Were Gates to succeed in his bid for President in the year 2000, he would need to be divested of any active position in his corporation and any of its subsidiaries. If he truly has been planning on retiring anyway, this would not cause as much of a problem as might be expected.
What Gates might do when in the White House he did share a little of. "The world in the next six years will be very different, and I plan to take the White House and the government full speed into the 21st century. We can go beyond town meetings to virtual World Meetings, using popular online arenas such as the Internet and Microsoft Exchange. It ought to be possible for everyone to be kept up to date on whatever subject they want to follow in their government. They ought to be able to use popular products like Windows '95 and Lan Manager (Microsoft products) to tie into their state and local governments and talk with their representatives. There's no reason why everyone, from the White House on down, should not have an email address. This is the only way we can return to a government that is for the people, by the people, and of the people." Gates noted, though, that although the government of the future could be built on Microsoft products, that he would not hold a financial position in the company by that time.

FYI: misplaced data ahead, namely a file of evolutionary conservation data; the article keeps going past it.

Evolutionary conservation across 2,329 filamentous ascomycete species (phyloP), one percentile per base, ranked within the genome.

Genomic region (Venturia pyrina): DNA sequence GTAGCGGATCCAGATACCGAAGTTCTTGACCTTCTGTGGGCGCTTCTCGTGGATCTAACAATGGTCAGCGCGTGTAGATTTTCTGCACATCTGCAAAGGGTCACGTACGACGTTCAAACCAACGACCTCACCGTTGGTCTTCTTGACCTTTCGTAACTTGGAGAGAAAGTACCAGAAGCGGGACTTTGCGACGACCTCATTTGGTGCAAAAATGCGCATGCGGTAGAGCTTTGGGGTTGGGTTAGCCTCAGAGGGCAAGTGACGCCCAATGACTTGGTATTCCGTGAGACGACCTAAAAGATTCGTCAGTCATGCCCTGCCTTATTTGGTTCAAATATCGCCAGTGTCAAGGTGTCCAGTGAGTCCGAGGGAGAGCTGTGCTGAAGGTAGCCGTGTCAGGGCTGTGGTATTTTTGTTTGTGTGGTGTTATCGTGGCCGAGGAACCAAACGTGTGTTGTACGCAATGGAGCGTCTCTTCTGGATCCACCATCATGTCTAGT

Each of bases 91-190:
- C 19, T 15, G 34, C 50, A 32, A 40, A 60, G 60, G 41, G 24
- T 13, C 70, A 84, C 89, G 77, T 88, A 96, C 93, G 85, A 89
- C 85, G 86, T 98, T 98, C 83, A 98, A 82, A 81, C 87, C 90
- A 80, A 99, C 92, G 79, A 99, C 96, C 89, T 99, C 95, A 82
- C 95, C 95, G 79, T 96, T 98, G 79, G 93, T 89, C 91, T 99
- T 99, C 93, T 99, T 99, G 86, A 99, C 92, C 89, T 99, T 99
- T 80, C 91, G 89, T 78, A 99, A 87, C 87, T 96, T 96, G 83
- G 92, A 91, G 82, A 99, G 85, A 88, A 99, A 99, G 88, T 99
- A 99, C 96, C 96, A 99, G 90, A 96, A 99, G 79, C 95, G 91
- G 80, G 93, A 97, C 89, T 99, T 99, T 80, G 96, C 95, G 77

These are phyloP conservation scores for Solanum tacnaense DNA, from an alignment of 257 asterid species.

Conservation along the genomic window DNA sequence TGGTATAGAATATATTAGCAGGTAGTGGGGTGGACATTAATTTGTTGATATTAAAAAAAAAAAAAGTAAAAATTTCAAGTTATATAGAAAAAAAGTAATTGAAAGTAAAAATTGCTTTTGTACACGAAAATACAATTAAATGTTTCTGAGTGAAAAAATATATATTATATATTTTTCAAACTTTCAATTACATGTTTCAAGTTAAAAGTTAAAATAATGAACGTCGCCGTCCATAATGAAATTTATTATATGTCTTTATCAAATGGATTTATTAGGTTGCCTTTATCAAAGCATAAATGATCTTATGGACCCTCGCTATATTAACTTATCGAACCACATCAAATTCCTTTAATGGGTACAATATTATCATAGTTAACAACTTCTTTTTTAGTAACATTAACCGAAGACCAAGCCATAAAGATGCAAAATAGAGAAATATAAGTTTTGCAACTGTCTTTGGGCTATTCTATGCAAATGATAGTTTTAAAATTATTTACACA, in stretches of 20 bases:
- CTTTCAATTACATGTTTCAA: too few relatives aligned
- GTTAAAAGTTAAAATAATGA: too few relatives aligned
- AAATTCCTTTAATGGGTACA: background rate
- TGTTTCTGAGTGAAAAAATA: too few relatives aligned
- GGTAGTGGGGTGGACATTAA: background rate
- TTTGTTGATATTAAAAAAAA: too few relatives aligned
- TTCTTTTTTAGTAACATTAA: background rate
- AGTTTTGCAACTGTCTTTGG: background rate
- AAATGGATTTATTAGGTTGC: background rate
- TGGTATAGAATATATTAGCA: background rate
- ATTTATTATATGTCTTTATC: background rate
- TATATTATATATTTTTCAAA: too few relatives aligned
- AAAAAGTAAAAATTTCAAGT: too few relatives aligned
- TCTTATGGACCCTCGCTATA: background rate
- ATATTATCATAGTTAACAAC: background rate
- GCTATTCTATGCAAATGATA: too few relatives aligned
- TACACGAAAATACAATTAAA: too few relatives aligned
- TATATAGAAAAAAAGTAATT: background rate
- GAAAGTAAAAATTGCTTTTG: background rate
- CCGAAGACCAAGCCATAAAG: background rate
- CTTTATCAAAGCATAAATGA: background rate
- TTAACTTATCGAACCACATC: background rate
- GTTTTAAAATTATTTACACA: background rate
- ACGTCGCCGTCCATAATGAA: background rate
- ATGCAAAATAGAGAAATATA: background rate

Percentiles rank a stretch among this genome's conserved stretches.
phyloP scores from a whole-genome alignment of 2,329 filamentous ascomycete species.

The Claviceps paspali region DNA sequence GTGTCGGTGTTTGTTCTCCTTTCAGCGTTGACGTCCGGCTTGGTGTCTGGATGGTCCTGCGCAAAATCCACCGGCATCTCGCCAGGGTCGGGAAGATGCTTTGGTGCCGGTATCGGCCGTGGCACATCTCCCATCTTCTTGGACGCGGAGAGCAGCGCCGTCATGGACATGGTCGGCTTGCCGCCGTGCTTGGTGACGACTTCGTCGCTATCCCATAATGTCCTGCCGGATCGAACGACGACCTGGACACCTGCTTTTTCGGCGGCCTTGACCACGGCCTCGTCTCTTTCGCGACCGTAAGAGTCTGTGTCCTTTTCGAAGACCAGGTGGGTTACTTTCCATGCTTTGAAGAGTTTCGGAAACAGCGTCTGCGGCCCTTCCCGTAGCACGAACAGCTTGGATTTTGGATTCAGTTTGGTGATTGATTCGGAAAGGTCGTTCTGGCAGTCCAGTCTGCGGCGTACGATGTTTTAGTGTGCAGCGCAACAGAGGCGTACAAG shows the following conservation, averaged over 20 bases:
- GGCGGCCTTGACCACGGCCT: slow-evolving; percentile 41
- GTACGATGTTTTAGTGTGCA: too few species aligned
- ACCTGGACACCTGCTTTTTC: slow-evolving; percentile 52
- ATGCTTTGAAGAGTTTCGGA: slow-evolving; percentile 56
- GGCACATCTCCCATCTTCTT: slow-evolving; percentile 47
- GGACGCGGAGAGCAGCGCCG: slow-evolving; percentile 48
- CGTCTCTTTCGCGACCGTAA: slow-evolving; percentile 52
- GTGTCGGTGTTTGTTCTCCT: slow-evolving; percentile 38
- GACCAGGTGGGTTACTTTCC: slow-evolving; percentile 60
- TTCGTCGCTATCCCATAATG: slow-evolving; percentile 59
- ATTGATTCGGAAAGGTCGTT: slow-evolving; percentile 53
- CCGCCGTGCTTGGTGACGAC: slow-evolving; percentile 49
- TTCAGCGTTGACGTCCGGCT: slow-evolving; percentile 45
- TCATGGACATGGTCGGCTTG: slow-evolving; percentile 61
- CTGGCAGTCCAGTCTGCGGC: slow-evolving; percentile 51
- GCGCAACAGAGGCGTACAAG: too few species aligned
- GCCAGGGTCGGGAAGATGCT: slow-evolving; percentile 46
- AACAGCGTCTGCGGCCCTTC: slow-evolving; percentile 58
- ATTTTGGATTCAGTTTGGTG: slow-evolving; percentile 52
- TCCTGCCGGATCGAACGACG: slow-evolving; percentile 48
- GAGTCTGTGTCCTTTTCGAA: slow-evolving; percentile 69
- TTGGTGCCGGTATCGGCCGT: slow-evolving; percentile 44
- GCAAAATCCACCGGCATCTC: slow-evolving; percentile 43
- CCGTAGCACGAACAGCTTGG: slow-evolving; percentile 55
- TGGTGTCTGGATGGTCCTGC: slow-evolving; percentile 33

Although not willing to name a successor just yet, Gates did comment that he might want to look outside of the industry for a replacement head for Microsoft. "It's way too early to name anyone; far too many things can happen in between, but I'd probably want to get someone unconventional, who was willing to take risks, and had no pre-conceived notions about the industry. Don't laugh, but possibly even someone like Magic Johnson. He has tremendous name recognition, is a very sharp businessman, and has a unique point of view."
Magic Johnson? Regardless of whether or not Gates actually would pick the famed former basketball star, his interest in looking outside the industry for a replacement is not unusual, although in this case he admittedly would be looking way outside the industry. Apple Computer, for instance, recruited John Sculley from Pepsico, and other corporations have also been looking at executives from food and beverage or cosmetic corporations. Gates might actually have an inspired choice in Johnson were that to be whom he would finally select.
The issue of who Gates would choose as a running mate would be equally important. Particularly for someone like Gates, who has political background, a strong running mate could make or break the election. During Perot's bid, Perot found himself handicapped by his choice of Admiral Stockdale. Perot, not having any political background, found that he did not have any political strength in Stockdale to help him (or save him, as the case may be).
Gates, however, isn't indicating who his running mate might be. Observers note that he might choose one of two routes: first, someone established and politically mature, such as Lloyd Bentsen, should he still be around, to round out the ticket, or someone younger, such as Rep. Joseph Kennedy. He could opt to choose someone like current Vice-President Al Gore, with whom he has good relations but, as one analyst noted, "they really need at least one person on the ticket with personality."
All in all, the political race for 2000 is shaping up to be one to watch. Now if we can only get through the one in 1996...
04-01-95 WA - REDMOND : ELECTION PRESIDENT MICROSOFT GATES